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Correspondence response
Response to: ‘The role of infrapatellar fat pad resection in total knee arthroplasty’ by White et al
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  1. Weiyu Han1,2,
  2. Faming Pan3,4,
  3. Zhenhua Liu1,2,
  4. Zhaohua Zhu1,
  5. Xia Wang1,
  6. Shuang Zheng1,
  7. Benny Antony1,
  8. Changhai Ding1,4,5
  1. 1Menzies Institute for Medical Research, University of Tasmania, Hobart, Australia
  2. 2Department of Orthopedics, The Third Affiliated Hospital of Southern Medical University, Guangzhou, China
  3. 3Department of Epidemiology and Biostatistics, School of Public Health, Anhui Medical University, Hefei, Anhui, China
  4. 4Arthritis Research Institute, 1st Affiliated Hospital, Anhui Medical University, Hefei, Anhui, China
  5. 5Department of Epidemiology and Preventive Medicine, Monash University, Melbourne, Australia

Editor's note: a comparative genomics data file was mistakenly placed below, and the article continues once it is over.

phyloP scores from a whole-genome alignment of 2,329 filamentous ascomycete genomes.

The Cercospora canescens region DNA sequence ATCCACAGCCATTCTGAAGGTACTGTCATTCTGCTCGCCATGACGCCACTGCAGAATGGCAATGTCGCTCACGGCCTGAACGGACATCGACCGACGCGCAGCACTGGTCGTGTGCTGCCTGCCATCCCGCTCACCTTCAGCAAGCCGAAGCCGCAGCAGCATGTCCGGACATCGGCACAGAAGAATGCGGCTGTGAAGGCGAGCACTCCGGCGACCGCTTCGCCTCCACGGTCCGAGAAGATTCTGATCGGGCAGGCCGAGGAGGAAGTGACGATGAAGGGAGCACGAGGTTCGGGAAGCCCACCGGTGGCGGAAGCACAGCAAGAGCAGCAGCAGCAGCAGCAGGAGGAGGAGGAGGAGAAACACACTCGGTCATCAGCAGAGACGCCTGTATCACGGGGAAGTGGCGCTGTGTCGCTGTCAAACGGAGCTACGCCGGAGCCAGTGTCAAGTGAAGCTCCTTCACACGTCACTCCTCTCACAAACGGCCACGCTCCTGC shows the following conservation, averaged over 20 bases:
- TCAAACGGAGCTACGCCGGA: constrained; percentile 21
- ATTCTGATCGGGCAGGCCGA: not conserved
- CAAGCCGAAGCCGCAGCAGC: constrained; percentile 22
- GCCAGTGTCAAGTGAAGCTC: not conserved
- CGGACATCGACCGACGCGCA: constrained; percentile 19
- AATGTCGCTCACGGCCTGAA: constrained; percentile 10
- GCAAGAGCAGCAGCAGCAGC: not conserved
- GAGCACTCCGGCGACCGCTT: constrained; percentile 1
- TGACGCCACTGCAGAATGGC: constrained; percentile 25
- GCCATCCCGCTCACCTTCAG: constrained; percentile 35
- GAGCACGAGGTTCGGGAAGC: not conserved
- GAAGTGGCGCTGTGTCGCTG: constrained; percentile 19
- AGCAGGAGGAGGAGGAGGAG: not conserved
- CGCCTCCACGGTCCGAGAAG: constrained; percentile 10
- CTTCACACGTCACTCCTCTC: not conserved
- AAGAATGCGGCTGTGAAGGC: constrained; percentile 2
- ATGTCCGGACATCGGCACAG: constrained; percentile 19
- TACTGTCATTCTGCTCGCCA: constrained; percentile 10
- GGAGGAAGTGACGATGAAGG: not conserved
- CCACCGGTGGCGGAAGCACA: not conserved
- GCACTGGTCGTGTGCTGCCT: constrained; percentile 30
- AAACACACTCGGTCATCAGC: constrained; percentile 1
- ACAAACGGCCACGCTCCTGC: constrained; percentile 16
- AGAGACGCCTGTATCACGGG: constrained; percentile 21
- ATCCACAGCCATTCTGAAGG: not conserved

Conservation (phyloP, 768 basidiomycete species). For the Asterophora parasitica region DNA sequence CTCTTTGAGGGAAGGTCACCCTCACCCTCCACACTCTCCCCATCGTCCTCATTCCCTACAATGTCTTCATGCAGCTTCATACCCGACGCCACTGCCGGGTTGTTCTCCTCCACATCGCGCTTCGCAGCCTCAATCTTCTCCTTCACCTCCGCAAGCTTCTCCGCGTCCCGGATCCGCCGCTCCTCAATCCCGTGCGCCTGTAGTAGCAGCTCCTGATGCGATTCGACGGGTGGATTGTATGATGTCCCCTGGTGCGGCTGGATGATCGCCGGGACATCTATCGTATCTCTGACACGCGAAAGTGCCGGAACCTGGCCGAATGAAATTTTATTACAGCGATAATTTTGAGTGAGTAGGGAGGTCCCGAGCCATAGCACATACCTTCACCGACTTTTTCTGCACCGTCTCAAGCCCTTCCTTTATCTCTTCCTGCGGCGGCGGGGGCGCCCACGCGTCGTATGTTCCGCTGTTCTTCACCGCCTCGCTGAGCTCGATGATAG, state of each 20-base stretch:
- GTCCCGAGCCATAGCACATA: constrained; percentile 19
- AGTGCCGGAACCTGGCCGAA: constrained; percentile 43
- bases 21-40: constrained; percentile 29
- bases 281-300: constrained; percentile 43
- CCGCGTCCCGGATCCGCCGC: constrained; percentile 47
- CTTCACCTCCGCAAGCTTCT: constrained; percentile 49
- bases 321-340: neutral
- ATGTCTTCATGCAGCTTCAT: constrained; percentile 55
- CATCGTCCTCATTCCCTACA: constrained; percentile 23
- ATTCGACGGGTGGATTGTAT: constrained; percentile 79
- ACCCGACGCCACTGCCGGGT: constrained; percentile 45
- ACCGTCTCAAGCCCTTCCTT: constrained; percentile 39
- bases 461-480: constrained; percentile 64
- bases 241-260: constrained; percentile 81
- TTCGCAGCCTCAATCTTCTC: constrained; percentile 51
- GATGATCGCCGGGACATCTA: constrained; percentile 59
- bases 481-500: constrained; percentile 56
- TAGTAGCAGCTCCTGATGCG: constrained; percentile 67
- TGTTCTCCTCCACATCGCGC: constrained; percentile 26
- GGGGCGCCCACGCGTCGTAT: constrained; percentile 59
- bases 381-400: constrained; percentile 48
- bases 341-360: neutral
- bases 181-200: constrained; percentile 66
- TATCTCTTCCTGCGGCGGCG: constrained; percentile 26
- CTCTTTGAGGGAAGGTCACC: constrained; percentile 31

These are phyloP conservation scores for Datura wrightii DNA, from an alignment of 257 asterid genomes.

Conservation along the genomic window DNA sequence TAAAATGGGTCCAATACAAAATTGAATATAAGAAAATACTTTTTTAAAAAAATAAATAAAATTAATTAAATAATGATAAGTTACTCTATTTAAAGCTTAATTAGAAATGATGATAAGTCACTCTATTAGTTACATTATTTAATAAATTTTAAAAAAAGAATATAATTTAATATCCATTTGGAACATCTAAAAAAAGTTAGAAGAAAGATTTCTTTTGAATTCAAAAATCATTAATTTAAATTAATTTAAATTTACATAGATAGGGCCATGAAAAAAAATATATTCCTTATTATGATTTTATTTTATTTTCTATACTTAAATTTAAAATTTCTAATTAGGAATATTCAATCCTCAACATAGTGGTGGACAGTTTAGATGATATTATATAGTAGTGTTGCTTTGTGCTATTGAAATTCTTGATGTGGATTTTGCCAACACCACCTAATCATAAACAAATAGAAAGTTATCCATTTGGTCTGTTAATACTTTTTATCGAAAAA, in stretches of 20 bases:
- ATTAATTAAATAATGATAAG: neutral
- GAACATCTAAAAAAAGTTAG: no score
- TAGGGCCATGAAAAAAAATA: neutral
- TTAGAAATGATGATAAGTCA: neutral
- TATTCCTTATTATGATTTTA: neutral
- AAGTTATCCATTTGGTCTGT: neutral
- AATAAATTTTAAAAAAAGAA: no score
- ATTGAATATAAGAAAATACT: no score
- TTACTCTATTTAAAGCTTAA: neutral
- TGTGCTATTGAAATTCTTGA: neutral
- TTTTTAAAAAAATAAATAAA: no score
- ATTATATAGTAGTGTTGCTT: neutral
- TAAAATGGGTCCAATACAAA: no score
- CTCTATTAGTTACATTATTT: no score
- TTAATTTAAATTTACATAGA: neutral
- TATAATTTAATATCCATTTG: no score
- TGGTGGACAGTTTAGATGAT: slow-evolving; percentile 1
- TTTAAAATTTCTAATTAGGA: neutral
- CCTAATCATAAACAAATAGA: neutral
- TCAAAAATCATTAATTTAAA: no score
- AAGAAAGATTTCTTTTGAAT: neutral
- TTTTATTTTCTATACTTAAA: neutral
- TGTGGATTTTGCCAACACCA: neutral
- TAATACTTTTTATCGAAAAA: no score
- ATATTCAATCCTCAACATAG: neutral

1. Correspondence to Professor Changhai Ding, Private Bag 23, Hobart, Tasmania 7000, Australia; Changhai.Ding{at}utas.edu.au

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We thank White and Melhuish1 for their interest in our original paper2 and our response3 to Bai et al.4

There is moderate level evidence in a recent systematic review showing that infrapatellar fat pad (IPFP) preservation improves clinical outcomes post total knee arthroplasty (TKA), whereas IPFP resection increases post-TKA knee pain.5 This is contradictory with a previous systematic review suggesting that there were no differences in function, range of motion and anterior knee pain between preservation and resection groups after TKA in knee osteoarthritis (OA).6 This new evidence is consistent with our findings that the IPFP maximal area was associated with reduced …

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